Ratypus From United Kingdom, joined Apr 2004, 177 posts, RR: 0 Posted (10 years 1 week 3 days 6 hours ago) and read 4006 times:
Feel free to correct me or contribute, but from a lay perspective it seems that:
1) Overall quality of Business class is moving closer to what we might think of as First Class
2) Economy Plus concepts may fill the gap for money-conscious business travellers
2) Many airlines are phasing out First Class on certain aircraft/flights
Just some examples off the top of my head:
*BA has reduced First capacity in favour of Business seats on many routes
*AF has scrapped First on many leisure routes, and offer Business instead
*VS don't offer a dedicated First Class, but have Upper Class instead, which fuses business and first
Can anyone supply more accurate information - which airlines still prefer to offer full 3-class configurations? Which direction is First heading in - up or down?
Finally - with the quality of many business classes, does anyone really need First Class? Do the airlines need First Class to break even? Will we ever see the end of proper First Class?
ANCFlyer From , joined Dec 1969, posts, RR:
Reply 1, posted (10 years 1 week 3 days 6 hours ago) and read 3973 times:
I think your question could be anhanced to ask if there is a need for a Domestic First Class versus an International First Class.
On a two class domestic leg e.g. US or UA or AS, etc, they call it First Class, and it is. Same type of trip, seat, etc for CO or NW is called Business First. Which one is it? Business or First? (It's first class with a fancy name, that's what it is).
International First on the other hand is an entirely different animal. It is truly First Class. A totally different cabin, seat, level of service than international Business Class (which is sometimes comparable to true domestic first).
Will a true and proper first class ever disappear? No, I don't think so. Not internationally anyway. Not USA to Europe, not USA to Asia.
Willa true and proper first class ever disappear domestically? Sure - it did a long time ago on most routes. Exceptions of course are UAs new PS, and other three class configured aircraft. Still, domestic first is not comparable to Internatational First.
Gee, did I make a mess out of that answer or not? Does it make any sense?
BA380 From United Kingdom, joined May 2004, 1466 posts, RR: 8
Reply 2, posted (10 years 1 week 3 days 6 hours ago) and read 3952 times:
I guess that on many routes (many routes US-Europe, Europe to Mid East, Mid East to certain Asian destinations and Asia to US/Europe), there will remain a demand for First. Whilst BA do seem to be eliminating First on some routes (PEK, Vancouver, Caribbean etc), most routes still have 4 classes.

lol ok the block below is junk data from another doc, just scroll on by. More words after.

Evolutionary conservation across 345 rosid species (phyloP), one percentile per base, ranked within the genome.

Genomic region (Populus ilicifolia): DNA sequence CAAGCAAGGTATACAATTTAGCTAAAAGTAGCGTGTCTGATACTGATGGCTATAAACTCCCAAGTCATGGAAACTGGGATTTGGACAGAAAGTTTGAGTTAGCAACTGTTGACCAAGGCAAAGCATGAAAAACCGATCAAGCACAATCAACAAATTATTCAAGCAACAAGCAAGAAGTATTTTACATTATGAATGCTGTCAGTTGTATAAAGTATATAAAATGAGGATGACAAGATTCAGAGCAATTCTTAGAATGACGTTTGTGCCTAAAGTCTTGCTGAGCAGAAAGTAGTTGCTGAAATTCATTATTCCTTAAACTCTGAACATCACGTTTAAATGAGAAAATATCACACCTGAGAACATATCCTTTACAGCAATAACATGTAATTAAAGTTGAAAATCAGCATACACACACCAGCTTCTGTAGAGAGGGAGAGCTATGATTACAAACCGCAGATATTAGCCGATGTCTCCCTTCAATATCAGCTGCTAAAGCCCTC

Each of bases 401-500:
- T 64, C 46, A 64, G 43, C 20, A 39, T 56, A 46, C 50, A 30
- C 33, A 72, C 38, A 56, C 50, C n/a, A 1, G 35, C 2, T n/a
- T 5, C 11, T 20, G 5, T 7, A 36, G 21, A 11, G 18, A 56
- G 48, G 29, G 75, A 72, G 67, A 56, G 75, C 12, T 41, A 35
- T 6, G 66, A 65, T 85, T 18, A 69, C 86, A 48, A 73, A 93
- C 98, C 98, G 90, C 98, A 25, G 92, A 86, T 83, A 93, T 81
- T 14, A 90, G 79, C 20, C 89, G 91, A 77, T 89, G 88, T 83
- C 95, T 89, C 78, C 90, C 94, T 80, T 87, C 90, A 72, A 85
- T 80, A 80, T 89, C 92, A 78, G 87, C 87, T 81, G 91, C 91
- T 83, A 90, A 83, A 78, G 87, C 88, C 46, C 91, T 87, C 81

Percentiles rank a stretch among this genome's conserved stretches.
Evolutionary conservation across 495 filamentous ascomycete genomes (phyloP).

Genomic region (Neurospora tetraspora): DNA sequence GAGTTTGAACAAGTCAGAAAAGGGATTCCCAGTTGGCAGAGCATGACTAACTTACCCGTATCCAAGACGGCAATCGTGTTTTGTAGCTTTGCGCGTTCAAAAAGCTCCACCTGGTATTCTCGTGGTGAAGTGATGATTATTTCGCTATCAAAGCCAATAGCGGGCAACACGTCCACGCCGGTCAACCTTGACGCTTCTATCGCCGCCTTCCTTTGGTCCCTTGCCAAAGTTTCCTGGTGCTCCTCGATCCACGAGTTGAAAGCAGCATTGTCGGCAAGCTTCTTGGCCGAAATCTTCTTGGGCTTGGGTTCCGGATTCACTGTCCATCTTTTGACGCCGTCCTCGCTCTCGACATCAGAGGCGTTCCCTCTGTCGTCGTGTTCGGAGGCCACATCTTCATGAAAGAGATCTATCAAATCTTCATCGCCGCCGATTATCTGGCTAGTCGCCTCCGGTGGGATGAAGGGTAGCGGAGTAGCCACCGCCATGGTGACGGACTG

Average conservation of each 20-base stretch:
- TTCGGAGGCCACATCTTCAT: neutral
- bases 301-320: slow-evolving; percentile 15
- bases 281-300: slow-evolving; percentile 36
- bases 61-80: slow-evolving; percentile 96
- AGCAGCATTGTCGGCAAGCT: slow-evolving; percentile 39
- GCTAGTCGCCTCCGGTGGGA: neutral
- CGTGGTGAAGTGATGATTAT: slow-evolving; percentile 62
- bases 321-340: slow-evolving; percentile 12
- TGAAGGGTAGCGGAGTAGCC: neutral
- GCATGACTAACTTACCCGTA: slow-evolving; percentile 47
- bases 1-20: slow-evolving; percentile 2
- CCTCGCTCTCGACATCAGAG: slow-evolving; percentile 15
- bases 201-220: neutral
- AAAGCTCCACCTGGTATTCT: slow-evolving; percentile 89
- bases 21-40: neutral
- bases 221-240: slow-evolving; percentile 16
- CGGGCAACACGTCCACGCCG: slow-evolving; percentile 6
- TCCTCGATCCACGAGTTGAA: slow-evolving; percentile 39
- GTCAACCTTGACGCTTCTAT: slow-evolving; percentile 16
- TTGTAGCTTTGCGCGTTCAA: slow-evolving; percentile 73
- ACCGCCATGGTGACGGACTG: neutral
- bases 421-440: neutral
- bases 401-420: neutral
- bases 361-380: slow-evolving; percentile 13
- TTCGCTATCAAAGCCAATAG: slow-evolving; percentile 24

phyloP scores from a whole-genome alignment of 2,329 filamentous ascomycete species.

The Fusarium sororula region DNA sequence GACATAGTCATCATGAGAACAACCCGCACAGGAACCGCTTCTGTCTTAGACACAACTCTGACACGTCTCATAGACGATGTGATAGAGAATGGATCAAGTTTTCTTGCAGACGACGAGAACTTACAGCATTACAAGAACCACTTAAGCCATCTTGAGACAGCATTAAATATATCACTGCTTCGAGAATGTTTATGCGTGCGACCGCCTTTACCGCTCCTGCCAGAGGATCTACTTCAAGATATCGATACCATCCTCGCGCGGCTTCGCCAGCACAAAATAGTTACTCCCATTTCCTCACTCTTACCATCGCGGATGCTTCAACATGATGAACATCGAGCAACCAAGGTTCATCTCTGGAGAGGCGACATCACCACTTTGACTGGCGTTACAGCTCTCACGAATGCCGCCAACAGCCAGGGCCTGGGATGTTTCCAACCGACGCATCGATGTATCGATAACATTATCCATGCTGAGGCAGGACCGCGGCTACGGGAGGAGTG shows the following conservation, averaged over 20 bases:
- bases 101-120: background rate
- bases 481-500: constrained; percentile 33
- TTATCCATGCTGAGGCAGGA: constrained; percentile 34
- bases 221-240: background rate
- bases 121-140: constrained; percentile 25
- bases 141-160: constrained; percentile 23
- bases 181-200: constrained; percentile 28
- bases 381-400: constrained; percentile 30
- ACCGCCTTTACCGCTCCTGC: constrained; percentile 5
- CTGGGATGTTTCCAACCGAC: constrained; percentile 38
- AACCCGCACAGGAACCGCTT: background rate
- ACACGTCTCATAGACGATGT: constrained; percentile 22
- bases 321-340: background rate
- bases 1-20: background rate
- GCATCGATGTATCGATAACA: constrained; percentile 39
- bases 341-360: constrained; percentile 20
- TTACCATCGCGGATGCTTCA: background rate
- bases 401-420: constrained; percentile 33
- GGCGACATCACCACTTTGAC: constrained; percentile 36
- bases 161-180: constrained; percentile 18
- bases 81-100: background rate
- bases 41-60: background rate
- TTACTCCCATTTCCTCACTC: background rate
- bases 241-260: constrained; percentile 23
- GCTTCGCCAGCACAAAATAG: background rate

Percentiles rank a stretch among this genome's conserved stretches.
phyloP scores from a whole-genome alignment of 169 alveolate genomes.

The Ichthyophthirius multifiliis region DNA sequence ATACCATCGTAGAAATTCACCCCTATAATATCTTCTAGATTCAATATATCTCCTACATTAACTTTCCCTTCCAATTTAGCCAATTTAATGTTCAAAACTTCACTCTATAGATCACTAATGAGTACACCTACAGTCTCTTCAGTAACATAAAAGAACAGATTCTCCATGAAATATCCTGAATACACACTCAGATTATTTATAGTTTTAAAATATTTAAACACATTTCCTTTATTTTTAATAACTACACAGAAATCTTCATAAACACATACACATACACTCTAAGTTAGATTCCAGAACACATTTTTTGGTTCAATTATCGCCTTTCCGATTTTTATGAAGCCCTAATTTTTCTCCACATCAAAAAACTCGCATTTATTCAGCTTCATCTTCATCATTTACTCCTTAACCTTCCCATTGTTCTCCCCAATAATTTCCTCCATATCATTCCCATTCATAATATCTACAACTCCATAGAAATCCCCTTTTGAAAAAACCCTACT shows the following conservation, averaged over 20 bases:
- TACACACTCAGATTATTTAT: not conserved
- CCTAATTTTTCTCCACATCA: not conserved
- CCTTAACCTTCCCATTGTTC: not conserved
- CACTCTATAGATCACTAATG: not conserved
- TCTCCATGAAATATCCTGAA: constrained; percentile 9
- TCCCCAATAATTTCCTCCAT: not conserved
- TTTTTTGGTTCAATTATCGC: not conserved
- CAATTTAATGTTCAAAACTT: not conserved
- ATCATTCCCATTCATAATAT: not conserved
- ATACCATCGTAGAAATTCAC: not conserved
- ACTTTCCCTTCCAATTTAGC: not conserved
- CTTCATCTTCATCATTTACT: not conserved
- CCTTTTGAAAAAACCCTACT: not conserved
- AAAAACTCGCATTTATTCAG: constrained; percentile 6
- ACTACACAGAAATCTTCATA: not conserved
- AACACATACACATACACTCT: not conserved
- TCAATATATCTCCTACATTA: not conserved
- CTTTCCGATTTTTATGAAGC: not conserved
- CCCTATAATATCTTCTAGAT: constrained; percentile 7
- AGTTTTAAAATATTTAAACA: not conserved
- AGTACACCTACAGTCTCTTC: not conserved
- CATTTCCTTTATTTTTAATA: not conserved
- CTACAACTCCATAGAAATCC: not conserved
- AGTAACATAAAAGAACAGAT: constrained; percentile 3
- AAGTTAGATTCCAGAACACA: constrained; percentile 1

However, I think you are right that the difference between J and F is smaller than it was and I think we will see upgrading of F to maintain the differential -- rumours elsewhere on this site suggest BA will improve F soon and Emirates 345 product looks fabulous.
Whiskeyhotel From United States of America, joined Aug 2004, 283 posts, RR: 0
Reply 3, posted (10 years 1 week 3 days 5 hours ago) and read 3878 times:
Could be the drinks that got to you on that post. CO's BusinessFirst is very, very different from a domestic first product. It's not a true International F product either. The cradle-seats are nearly lie-flat, amongst the widest of all international J seats, and the service is excellent. Even with the new lie-flat J seats in its A330's, I think the NW WBC product is inferior to BusinessFirst, as the seats are very narrow. The J cabin of a NW A330 looks and feels more cramped than a CO 777 or 767. Does anyone know if AA and UA are making money with their international F product, or is it all ff upgrades from J in those seats? In any case, I would very much like to see the american skyteam airlines introduce a premium economy product for long hauls. BA tempted me with a ridiculously low $800 fare in WTP from IAH-EDI via LGW...so I'll be straying from the skyteam fold, briefly.
ANCFlyer From , joined Dec 1969, posts, RR:
Reply 5, posted (10 years 1 week 3 days 3 hours ago) and read 3784 times:
Whiskeyhotel: ""CO's BusinessFirst is very, very different from a domestic first product.""
Agree completely. My reference to COs B/F was strictly in the domestic realm. CO and NW and some others refer to their front cabin as Business both domestically and internationally, so one must understand the reference - domestic or int'l. Apologies for not making that clear.